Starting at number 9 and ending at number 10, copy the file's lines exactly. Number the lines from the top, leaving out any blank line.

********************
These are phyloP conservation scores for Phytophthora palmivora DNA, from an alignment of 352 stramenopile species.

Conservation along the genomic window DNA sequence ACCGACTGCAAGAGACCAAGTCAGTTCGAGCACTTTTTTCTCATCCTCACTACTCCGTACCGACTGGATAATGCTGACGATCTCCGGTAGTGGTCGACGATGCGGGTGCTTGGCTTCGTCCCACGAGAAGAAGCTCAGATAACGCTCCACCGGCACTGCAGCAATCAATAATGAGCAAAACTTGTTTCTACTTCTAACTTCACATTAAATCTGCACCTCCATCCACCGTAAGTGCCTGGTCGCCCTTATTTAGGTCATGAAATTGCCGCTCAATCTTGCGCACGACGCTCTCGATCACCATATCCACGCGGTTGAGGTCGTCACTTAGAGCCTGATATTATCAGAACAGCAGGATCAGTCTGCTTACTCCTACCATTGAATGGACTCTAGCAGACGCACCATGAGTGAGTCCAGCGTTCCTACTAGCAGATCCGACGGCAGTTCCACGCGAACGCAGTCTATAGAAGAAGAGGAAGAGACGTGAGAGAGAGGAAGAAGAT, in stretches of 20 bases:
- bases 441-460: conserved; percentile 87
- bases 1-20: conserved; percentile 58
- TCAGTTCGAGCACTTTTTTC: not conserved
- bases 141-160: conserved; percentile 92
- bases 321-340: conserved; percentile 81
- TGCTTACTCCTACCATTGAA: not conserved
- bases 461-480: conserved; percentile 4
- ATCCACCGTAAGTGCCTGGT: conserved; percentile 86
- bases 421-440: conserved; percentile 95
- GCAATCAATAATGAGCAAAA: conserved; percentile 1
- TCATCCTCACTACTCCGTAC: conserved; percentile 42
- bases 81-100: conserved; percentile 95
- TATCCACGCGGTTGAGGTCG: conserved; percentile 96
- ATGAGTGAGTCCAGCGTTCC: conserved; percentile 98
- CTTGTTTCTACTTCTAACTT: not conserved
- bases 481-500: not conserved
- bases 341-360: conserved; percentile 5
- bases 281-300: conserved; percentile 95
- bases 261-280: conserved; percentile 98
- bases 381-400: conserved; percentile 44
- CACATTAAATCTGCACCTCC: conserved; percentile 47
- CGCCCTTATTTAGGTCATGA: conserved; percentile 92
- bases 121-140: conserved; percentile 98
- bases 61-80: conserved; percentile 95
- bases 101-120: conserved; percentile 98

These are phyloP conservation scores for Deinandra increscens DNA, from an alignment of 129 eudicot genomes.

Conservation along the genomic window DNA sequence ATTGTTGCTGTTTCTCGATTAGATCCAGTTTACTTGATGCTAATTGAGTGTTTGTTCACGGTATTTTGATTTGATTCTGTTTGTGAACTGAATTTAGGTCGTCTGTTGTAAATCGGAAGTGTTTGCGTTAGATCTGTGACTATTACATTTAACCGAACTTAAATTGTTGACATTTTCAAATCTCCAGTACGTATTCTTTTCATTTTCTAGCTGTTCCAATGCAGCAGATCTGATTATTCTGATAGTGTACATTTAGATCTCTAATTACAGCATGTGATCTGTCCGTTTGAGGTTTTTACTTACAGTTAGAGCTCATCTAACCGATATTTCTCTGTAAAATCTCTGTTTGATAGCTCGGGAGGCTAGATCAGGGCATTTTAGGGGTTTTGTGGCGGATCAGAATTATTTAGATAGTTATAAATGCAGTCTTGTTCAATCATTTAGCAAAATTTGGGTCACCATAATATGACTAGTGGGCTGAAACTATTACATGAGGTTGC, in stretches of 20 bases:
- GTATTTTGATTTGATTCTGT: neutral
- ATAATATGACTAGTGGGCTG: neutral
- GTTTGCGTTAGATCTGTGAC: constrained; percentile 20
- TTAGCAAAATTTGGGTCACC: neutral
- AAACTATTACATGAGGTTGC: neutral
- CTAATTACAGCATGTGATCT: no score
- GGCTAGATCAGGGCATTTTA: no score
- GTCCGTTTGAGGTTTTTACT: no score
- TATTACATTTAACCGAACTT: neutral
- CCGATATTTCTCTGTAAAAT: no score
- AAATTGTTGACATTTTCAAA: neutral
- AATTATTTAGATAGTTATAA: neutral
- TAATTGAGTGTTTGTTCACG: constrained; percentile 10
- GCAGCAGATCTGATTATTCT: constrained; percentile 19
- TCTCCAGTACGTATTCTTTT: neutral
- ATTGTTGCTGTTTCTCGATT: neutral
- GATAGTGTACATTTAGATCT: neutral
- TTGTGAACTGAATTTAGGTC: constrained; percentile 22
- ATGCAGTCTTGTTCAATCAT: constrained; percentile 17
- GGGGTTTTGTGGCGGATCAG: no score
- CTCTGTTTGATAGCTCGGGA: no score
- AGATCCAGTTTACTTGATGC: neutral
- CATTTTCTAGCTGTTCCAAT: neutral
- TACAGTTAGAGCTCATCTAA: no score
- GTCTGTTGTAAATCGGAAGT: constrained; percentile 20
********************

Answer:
- bases 461-480: conserved; percentile 4
- ATCCACCGTAAGTGCCTGGT: conserved; percentile 86